New Cybersecurity Executive Order May Reportedly Require Breach Disclosures
In the wake of the recent SolarWinds hack, a vendor compromise that infected tightly protected government agencies, the Biden administration is reported to be planning a new cybersecurity executive order as early this week. While a National Security Council spokeswoman said no decision has been made on the final content of the executive order, among the measures being reported is a new requirement that any vendors working with federal government agencies must report any suspected breaches to those agencies.
While there have been multiple previous attempts to establish breach notification laws through congress, industry resistance has previously been successful in halting the bills from passing. But now, following the two, massive hacks of SolarWinds and Microsoft over the past few months, there may not be much vendors can do to stop it this time.
Along with the breach notification requirement, the planned cybersecurity executive order is reported to contain a series of additional security requirements for software and programs used by federal agencies. This may include requiring federal agencies to take small, but essential security measures such as the use multi-factor authentication and data encryption.
Overall, the executive order appears to create broader levels of transparency and communication between software vendors and government agencies regarding cybersecurity. For example, since many pieces of software now link directly to other programs and services, the order is reported to also require a “software bill of materials” that lays out what the software contains and what other services it connects to. According to Reuters, the order may also create a cybersecurity incident response board, encouraging communication between government agencies, vendors, and victims.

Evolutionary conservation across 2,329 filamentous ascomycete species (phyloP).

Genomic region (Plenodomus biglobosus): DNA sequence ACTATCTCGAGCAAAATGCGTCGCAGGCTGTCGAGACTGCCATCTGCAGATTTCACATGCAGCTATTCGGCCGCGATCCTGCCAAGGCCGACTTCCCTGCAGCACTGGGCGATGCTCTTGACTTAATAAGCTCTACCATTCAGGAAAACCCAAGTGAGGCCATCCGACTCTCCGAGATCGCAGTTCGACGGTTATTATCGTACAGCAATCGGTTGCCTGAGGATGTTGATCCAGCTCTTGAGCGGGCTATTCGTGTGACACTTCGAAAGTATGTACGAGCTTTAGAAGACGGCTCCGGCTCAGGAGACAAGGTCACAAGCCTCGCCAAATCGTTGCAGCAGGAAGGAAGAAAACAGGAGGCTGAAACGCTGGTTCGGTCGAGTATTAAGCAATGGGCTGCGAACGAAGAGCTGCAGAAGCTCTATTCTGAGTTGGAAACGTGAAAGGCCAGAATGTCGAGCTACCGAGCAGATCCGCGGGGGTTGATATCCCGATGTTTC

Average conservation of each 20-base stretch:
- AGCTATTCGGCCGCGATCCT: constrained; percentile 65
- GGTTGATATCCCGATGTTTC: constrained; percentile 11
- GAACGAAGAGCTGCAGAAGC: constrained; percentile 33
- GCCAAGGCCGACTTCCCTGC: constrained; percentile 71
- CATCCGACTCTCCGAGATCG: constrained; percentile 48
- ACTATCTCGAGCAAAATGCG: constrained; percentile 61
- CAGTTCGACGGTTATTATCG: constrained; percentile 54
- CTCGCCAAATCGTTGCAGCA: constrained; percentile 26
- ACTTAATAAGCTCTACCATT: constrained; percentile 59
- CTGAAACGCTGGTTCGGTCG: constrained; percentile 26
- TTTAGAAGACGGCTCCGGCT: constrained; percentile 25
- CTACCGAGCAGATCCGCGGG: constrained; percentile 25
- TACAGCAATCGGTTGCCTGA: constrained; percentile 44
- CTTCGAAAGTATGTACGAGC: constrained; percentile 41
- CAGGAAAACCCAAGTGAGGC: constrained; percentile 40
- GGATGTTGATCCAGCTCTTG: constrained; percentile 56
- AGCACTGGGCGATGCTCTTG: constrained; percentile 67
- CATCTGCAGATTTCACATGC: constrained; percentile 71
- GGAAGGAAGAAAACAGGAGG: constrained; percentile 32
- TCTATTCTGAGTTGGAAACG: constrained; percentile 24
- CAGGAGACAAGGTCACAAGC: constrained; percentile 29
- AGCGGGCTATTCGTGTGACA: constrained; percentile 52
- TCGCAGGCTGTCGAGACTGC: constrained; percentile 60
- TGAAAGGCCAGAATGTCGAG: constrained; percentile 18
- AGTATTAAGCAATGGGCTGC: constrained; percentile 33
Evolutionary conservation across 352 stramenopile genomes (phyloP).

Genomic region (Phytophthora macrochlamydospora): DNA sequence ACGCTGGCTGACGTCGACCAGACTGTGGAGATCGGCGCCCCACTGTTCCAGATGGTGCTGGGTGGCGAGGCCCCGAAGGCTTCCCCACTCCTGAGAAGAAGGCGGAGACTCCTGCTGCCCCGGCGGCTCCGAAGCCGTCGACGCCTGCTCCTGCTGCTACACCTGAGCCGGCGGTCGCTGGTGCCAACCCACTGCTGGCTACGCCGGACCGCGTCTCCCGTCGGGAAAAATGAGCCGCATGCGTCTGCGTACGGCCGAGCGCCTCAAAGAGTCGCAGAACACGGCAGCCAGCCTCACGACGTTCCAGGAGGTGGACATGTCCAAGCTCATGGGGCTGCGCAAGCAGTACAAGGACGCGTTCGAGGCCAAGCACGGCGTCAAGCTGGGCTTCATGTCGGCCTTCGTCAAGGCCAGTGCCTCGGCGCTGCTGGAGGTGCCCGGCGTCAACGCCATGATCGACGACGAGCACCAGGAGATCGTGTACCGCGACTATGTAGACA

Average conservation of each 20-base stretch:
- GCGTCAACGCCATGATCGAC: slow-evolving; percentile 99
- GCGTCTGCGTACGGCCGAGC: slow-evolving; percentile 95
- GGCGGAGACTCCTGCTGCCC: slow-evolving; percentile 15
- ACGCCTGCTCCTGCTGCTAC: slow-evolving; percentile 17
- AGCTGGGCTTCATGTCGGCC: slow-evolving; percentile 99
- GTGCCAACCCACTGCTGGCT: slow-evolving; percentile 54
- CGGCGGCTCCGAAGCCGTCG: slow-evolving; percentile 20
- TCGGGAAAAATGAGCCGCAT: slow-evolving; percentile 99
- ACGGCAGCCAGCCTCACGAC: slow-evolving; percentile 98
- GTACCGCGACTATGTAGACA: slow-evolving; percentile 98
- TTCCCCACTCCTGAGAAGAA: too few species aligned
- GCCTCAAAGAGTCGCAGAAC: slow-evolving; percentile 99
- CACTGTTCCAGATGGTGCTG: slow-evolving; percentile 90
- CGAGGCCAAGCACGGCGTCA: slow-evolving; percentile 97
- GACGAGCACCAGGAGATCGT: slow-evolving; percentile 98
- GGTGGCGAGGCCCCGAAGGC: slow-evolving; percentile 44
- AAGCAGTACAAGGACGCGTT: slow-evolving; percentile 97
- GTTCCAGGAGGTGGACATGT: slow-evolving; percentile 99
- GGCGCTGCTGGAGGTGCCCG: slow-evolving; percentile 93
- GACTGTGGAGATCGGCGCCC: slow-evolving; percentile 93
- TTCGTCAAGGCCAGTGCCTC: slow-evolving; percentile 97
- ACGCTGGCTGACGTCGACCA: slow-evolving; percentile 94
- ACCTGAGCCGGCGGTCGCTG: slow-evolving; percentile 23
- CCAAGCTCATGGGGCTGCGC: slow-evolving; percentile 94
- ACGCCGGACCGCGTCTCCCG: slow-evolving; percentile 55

If Biden signs the executive order, this may be a the first step towards a more robust and efficient response to the increasing cyber threats government agencies are facing. According to Reuters, this may also open the door towards broader public disclosure legislation. By being transparent and openly sharing information, both government agencies and private organization will benefit by helping to identify and mitigate threats more quickly and effectively.